Germany Must Perish!

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Map showing Kaufman's proposed dismemberment of Germany (and Austria).

Germany must Perish! is a 1941 book written by Theodore Newman Kaufman, a Jewish American businessman and writer.

The book called for the sterilization of the German people and the distribution of the German lands to other countries.

Politically correct views

The politically correct view, as stated in, for example, Wikipedia, is to depict Kaufman as an eccentric without any influence in the United States, but extensively used in German propaganda. Furthermore, Kaufman in 1939 had proposed sterilizing Americans if they would again participate in a war and in 1942 proposed democratic re-education of Germans rather than sterilization.

Revisionist views

The pamphlet had brisk sales for a time in 1941, and was reviewed by no less than the New York Times, the Washington Post, Time magazine and the Philadelphia Record. This brought it to the attention of Josef Goebbels, who then distributed a million copies of the screed with German commentary to the military as an inducement to resist surrender.[1]

This and release of some of the information regarding the Morgenthau Plan for a punitive occupation of Germany are thought by many to have, when combined with the demand for unconditional surrender, to have extended the war at a cost of millions of lives.[1]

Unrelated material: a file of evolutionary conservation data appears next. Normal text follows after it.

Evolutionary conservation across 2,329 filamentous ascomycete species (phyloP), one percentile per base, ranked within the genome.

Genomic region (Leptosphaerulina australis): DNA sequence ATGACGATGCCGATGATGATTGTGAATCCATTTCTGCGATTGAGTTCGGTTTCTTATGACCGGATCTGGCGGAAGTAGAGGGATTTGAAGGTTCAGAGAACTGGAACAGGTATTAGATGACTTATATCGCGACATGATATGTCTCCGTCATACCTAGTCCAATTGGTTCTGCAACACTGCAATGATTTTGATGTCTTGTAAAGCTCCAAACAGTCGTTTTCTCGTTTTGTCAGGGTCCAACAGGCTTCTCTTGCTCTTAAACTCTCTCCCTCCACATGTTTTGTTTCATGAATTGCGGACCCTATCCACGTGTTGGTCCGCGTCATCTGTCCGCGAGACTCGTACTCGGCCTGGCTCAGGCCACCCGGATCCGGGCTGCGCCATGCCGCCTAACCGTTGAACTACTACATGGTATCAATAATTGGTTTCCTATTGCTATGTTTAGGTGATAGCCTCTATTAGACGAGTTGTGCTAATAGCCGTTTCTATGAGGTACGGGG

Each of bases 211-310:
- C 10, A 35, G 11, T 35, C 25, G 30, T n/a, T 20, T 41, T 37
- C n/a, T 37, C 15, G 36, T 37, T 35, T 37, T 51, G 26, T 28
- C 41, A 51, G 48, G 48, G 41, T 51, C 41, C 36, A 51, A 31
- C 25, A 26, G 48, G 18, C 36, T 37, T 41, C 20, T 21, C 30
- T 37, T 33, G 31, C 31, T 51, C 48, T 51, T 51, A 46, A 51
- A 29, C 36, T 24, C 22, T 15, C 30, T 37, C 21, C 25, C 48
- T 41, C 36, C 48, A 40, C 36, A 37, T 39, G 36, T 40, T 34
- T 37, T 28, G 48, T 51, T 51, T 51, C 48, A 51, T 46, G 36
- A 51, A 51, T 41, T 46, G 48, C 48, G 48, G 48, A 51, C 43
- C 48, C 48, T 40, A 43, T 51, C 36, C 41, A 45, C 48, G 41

When Stalin complained to Churchill that knowledge of the Morgenthau Plan was making the Germans fight harder, Churchill made subsequent remarks which might indicate that the extension was not all that unwelcome to him, as he deemed it important "to kill as many as possible in the field."[1]

When Robert H. Jackson was preparing to assume his responsibilities as the chief prosecutor at the Nuremberg trials he met with Judge Samuel Rosenman to examine papers related to an earlier plan made at Yalta to send several million Germans to Russia as slave laborers. When Jackson said that he did not believe that Roosevelt had agreed to anything like this, "Rosenman explained that F.D.R. had 'thought the Germans deserved to be so punished,' as the judge noted in his diary, 'and emotionally was very bitter [and] had even seriously discussed sterilisation and more or less in fun had devised a machine to perform the operation on a mass production basis.'"[1]

See also

External links

References

Part of this article consists of modified text from Wikipedia, and the article is therefore licensed under GFDL.